Tresta Payne |

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February 1, 2014
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Tresta Payne: Options for educating your children | Moms

Let’s talk about education.

Because, really, could anything be more controversial in mom circles?

I guess we could talk about vaccines or media use or food choices or movies. I probably have less of an opinion about those issues, though, so I’ll stick with what I know.

I’ll also assume that I don’t know everything.

Most importantly, I’ll assume that YOU, regardless of your choice of school or non-school, love your children more than any other human on earth; that you make deliberate choices based on all the factors your family has to consider; and that you want the best for the people you love.

We have options upon options in this country for educating our children: public, charter, private, religious, homeschool, online school and probably others I don’t even know about.

Each of those options has its own set of choices within it, and the variations can be mind-boggling.

Finances, family situation and location help to narrow the choices down, but the search for the best option for our kids can still feel daunting.

For us, homeschooling has always been the best choice. Not the easiest, not the most agreed-upon, but the best choice for us and the decision we revisit year after year.

When we started this journey, my husband made it clear that we would take our children’s education one year at a time – that we would never just settle on a mode or method and turn on auto-pilot. He’s wise like that.

Throughout the years, we’ve seen the benefits of homeschooling and weighed them against the struggles. We’ve researched different theories, methods, and curriculum. We’ve changed things up mid-year to accommodate for areas of weakness, and we have stuck with hard things long enough to see them pay-off.

Homeschooling has been a good fit with our self-employed lifestyle and desire to have flexibility in our schedule. It has allowed us to do things like take mission trips and off-season vacations, to stay out late for volleyball games and still get enough sleep, and to just take the day off if my husband has a random day at home.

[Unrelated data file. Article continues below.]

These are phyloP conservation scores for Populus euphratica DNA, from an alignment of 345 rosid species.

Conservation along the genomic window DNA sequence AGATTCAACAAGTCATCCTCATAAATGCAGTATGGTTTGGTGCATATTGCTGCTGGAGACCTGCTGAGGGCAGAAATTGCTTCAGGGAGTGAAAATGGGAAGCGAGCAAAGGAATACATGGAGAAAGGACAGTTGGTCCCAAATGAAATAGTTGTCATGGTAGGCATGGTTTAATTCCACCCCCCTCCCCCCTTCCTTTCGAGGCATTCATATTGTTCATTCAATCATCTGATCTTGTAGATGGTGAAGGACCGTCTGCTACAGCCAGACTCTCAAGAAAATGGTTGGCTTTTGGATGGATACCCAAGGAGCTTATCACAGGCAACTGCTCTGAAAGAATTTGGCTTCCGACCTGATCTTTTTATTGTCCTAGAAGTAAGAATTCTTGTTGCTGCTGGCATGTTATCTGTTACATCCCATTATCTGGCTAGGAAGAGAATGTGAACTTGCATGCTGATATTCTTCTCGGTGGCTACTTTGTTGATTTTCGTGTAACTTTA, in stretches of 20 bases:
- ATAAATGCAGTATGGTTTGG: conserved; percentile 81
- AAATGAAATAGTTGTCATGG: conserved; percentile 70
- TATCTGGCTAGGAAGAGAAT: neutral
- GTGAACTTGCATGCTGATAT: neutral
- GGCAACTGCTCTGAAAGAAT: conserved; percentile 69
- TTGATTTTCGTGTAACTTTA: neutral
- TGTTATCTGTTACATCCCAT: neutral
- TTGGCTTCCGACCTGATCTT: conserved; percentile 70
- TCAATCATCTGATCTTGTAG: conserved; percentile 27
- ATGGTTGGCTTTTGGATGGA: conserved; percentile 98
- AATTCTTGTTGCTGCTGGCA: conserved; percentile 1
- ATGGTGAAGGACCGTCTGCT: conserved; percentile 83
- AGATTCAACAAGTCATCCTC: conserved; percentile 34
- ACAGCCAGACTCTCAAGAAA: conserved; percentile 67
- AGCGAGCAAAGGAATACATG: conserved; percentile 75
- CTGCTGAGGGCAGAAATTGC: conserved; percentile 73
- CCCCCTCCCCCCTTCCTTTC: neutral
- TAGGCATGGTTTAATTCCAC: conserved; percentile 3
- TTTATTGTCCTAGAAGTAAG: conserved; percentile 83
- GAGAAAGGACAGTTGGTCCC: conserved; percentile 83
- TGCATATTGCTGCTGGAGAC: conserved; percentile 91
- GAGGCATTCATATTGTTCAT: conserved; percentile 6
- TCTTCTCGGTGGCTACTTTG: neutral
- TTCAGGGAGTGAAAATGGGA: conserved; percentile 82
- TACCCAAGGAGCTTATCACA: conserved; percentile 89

It’s been great for cultivating family life.

But who are we kidding?

Homeschool has also meant living on one income, by the grace of God. It has meant that all four of my kids are home together almost all the time, and I’m the only teacher.

It has required extra effort to get my kids involved in things that challenge and strengthen them. It means being self-disciplined and also humble enough to ask for help.

Some days, it means someone in the house might look longingly at the yellow bus – and I don't just mean me. My kids have made their own noises about greener grass.

So I won’t dupe you into believing that homeschool is all great books and wonderful investigation, snuggling on the couch and everyone begging to learn more.

It’s also not all denim jumpers and cargo vans.

The only thing I want to tell you is that you have options. I have friends who work and homeschool, others who split the homeschooling with fellow moms, and still others who use a mix of public, charter and homeschool for the children in their family.

I present homeschooling as one of many options and I feel pretty strongly about the benefits of it.

I also feel strongly that you are able to make a good decision for your children, and the way we choose to educate our kids is not going to be an area of division for us.

Do what’s best and be as involved as you possibly can.

The only thing I want to tell you is that you have options.

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The News-Review Updated May 21, 2014 03:37PM Published Feb 9, 2014 12:13PM Copyright 2014 The News-Review. All rights reserved. This material may not be published, broadcast, rewritten or redistributed.